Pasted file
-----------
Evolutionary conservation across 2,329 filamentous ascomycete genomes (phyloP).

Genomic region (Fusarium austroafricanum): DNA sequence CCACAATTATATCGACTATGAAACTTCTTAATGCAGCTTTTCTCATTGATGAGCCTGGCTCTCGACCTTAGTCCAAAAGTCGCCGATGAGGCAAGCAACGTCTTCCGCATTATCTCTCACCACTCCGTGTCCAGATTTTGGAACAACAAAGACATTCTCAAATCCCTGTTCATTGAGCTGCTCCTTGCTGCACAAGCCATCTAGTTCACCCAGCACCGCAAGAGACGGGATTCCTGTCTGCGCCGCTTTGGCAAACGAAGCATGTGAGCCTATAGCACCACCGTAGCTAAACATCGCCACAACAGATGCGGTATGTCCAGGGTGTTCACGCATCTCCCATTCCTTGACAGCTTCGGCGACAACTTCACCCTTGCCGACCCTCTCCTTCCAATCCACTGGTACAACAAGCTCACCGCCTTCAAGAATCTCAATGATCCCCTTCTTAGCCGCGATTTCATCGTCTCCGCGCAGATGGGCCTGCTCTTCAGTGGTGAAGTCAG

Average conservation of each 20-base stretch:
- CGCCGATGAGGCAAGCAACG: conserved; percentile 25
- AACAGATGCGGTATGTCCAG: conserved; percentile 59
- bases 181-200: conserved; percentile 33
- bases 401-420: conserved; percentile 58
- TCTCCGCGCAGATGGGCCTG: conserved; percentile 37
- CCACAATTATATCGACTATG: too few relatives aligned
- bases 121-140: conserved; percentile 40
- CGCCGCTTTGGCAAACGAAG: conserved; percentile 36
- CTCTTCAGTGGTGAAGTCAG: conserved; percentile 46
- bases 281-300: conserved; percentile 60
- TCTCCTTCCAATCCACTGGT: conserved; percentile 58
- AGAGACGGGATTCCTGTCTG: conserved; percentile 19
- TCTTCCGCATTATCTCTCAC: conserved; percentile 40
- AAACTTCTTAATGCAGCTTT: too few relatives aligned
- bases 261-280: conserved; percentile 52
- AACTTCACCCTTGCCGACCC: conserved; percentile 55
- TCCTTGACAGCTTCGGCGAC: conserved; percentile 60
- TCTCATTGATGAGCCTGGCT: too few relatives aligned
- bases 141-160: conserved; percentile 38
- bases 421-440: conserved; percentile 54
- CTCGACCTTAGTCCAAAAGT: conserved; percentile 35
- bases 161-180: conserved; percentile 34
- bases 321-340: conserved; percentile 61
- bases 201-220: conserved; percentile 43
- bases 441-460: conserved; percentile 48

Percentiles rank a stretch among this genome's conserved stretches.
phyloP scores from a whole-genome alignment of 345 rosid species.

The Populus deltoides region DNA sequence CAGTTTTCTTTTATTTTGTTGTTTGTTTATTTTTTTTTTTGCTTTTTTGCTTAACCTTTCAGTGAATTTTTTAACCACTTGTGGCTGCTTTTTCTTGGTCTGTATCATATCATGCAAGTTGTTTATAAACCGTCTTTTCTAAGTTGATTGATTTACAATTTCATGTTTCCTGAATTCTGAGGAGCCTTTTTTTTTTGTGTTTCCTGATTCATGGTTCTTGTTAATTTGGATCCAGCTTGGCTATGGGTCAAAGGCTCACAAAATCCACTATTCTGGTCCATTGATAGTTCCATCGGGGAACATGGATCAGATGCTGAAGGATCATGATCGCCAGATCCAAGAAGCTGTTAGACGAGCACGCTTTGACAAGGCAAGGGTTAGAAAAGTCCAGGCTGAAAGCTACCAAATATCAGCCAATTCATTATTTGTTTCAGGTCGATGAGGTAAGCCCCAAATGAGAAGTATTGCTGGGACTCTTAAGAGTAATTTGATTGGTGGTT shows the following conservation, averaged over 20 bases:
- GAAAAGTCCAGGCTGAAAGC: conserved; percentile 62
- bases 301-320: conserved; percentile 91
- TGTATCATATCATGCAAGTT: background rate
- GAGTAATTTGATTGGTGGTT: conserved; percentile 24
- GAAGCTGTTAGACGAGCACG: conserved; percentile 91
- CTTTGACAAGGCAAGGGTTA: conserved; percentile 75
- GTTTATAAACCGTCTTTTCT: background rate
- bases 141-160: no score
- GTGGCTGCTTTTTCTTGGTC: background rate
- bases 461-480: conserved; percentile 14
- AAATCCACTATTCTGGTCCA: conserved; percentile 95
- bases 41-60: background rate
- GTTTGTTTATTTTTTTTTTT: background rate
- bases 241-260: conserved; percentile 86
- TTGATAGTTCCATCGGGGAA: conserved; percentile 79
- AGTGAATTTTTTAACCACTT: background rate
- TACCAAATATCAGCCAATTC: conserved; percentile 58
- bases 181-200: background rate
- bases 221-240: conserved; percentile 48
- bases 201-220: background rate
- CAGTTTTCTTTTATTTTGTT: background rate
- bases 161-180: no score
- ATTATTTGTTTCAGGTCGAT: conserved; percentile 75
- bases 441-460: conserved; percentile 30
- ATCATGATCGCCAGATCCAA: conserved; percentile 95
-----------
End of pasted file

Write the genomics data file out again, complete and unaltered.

Evolutionary conservation across 2,329 filamentous ascomycete genomes (phyloP).

Genomic region (Fusarium austroafricanum): DNA sequence CCACAATTATATCGACTATGAAACTTCTTAATGCAGCTTTTCTCATTGATGAGCCTGGCTCTCGACCTTAGTCCAAAAGTCGCCGATGAGGCAAGCAACGTCTTCCGCATTATCTCTCACCACTCCGTGTCCAGATTTTGGAACAACAAAGACATTCTCAAATCCCTGTTCATTGAGCTGCTCCTTGCTGCACAAGCCATCTAGTTCACCCAGCACCGCAAGAGACGGGATTCCTGTCTGCGCCGCTTTGGCAAACGAAGCATGTGAGCCTATAGCACCACCGTAGCTAAACATCGCCACAACAGATGCGGTATGTCCAGGGTGTTCACGCATCTCCCATTCCTTGACAGCTTCGGCGACAACTTCACCCTTGCCGACCCTCTCCTTCCAATCCACTGGTACAACAAGCTCACCGCCTTCAAGAATCTCAATGATCCCCTTCTTAGCCGCGATTTCATCGTCTCCGCGCAGATGGGCCTGCTCTTCAGTGGTGAAGTCAG

Average conservation of each 20-base stretch:
- CGCCGATGAGGCAAGCAACG: conserved; percentile 25
- AACAGATGCGGTATGTCCAG: conserved; percentile 59
- bases 181-200: conserved; percentile 33
- bases 401-420: conserved; percentile 58
- TCTCCGCGCAGATGGGCCTG: conserved; percentile 37
- CCACAATTATATCGACTATG: too few relatives aligned
- bases 121-140: conserved; percentile 40
- CGCCGCTTTGGCAAACGAAG: conserved; percentile 36
- CTCTTCAGTGGTGAAGTCAG: conserved; percentile 46
- bases 281-300: conserved; percentile 60
- TCTCCTTCCAATCCACTGGT: conserved; percentile 58
- AGAGACGGGATTCCTGTCTG: conserved; percentile 19
- TCTTCCGCATTATCTCTCAC: conserved; percentile 40
- AAACTTCTTAATGCAGCTTT: too few relatives aligned
- bases 261-280: conserved; percentile 52
- AACTTCACCCTTGCCGACCC: conserved; percentile 55
- TCCTTGACAGCTTCGGCGAC: conserved; percentile 60
- TCTCATTGATGAGCCTGGCT: too few relatives aligned
- bases 141-160: conserved; percentile 38
- bases 421-440: conserved; percentile 54
- CTCGACCTTAGTCCAAAAGT: conserved; percentile 35
- bases 161-180: conserved; percentile 34
- bases 321-340: conserved; percentile 61
- bases 201-220: conserved; percentile 43
- bases 441-460: conserved; percentile 48

Percentiles rank a stretch among this genome's conserved stretches.
phyloP scores from a whole-genome alignment of 345 rosid species.

The Populus deltoides region DNA sequence CAGTTTTCTTTTATTTTGTTGTTTGTTTATTTTTTTTTTTGCTTTTTTGCTTAACCTTTCAGTGAATTTTTTAACCACTTGTGGCTGCTTTTTCTTGGTCTGTATCATATCATGCAAGTTGTTTATAAACCGTCTTTTCTAAGTTGATTGATTTACAATTTCATGTTTCCTGAATTCTGAGGAGCCTTTTTTTTTTGTGTTTCCTGATTCATGGTTCTTGTTAATTTGGATCCAGCTTGGCTATGGGTCAAAGGCTCACAAAATCCACTATTCTGGTCCATTGATAGTTCCATCGGGGAACATGGATCAGATGCTGAAGGATCATGATCGCCAGATCCAAGAAGCTGTTAGACGAGCACGCTTTGACAAGGCAAGGGTTAGAAAAGTCCAGGCTGAAAGCTACCAAATATCAGCCAATTCATTATTTGTTTCAGGTCGATGAGGTAAGCCCCAAATGAGAAGTATTGCTGGGACTCTTAAGAGTAATTTGATTGGTGGTT shows the following conservation, averaged over 20 bases:
- GAAAAGTCCAGGCTGAAAGC: conserved; percentile 62
- bases 301-320: conserved; percentile 91
- TGTATCATATCATGCAAGTT: background rate
- GAGTAATTTGATTGGTGGTT: conserved; percentile 24
- GAAGCTGTTAGACGAGCACG: conserved; percentile 91
- CTTTGACAAGGCAAGGGTTA: conserved; percentile 75
- GTTTATAAACCGTCTTTTCT: background rate
- bases 141-160: no score
- GTGGCTGCTTTTTCTTGGTC: background rate
- bases 461-480: conserved; percentile 14
- AAATCCACTATTCTGGTCCA: conserved; percentile 95
- bases 41-60: background rate
- GTTTGTTTATTTTTTTTTTT: background rate
- bases 241-260: conserved; percentile 86
- TTGATAGTTCCATCGGGGAA: conserved; percentile 79
- AGTGAATTTTTTAACCACTT: background rate
- TACCAAATATCAGCCAATTC: conserved; percentile 58
- bases 181-200: background rate
- bases 221-240: conserved; percentile 48
- bases 201-220: background rate
- CAGTTTTCTTTTATTTTGTT: background rate
- bases 161-180: no score
- ATTATTTGTTTCAGGTCGAT: conserved; percentile 75
- bases 441-460: conserved; percentile 30
- ATCATGATCGCCAGATCCAA: conserved; percentile 95